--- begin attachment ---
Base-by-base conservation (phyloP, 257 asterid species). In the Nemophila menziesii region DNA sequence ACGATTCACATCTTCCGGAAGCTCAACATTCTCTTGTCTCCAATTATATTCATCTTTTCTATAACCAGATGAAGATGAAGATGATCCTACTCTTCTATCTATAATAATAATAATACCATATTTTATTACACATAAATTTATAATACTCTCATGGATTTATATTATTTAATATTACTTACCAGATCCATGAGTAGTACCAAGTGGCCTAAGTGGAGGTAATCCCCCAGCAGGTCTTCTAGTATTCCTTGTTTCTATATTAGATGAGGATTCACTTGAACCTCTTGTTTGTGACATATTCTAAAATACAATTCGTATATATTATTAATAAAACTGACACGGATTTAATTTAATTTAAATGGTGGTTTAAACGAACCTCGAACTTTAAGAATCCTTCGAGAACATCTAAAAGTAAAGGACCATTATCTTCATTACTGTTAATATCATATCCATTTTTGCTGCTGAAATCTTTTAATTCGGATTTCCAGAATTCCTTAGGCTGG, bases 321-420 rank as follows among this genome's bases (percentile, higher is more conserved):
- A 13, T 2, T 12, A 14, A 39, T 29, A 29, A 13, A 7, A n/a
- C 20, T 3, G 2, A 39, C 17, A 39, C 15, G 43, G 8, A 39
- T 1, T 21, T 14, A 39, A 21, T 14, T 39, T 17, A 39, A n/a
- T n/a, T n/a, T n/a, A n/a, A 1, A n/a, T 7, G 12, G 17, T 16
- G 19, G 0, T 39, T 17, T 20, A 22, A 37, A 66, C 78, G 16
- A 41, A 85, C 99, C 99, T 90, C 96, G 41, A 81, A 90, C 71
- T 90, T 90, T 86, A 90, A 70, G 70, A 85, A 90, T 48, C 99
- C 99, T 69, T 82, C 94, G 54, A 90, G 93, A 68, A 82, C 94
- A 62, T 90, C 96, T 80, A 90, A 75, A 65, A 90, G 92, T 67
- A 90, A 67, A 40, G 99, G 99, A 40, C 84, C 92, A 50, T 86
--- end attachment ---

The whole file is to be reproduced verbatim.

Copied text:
Base-by-base conservation (phyloP, 257 asterid species). In the Nemophila menziesii region DNA sequence ACGATTCACATCTTCCGGAAGCTCAACATTCTCTTGTCTCCAATTATATTCATCTTTTCTATAACCAGATGAAGATGAAGATGATCCTACTCTTCTATCTATAATAATAATAATACCATATTTTATTACACATAAATTTATAATACTCTCATGGATTTATATTATTTAATATTACTTACCAGATCCATGAGTAGTACCAAGTGGCCTAAGTGGAGGTAATCCCCCAGCAGGTCTTCTAGTATTCCTTGTTTCTATATTAGATGAGGATTCACTTGAACCTCTTGTTTGTGACATATTCTAAAATACAATTCGTATATATTATTAATAAAACTGACACGGATTTAATTTAATTTAAATGGTGGTTTAAACGAACCTCGAACTTTAAGAATCCTTCGAGAACATCTAAAAGTAAAGGACCATTATCTTCATTACTGTTAATATCATATCCATTTTTGCTGCTGAAATCTTTTAATTCGGATTTCCAGAATTCCTTAGGCTGG, bases 321-420 rank as follows among this genome's bases (percentile, higher is more conserved):
- A 13, T 2, T 12, A 14, A 39, T 29, A 29, A 13, A 7, A n/a
- C 20, T 3, G 2, A 39, C 17, A 39, C 15, G 43, G 8, A 39
- T 1, T 21, T 14, A 39, A 21, T 14, T 39, T 17, A 39, A n/a
- T n/a, T n/a, T n/a, A n/a, A 1, A n/a, T 7, G 12, G 17, T 16
- G 19, G 0, T 39, T 17, T 20, A 22, A 37, A 66, C 78, G 16
- A 41, A 85, C 99, C 99, T 90, C 96, G 41, A 81, A 90, C 71
- T 90, T 90, T 86, A 90, A 70, G 70, A 85, A 90, T 48, C 99
- C 99, T 69, T 82, C 94, G 54, A 90, G 93, A 68, A 82, C 94
- A 62, T 90, C 96, T 80, A 90, A 75, A 65, A 90, G 92, T 67
- A 90, A 67, A 40, G 99, G 99, A 40, C 84, C 92, A 50, T 86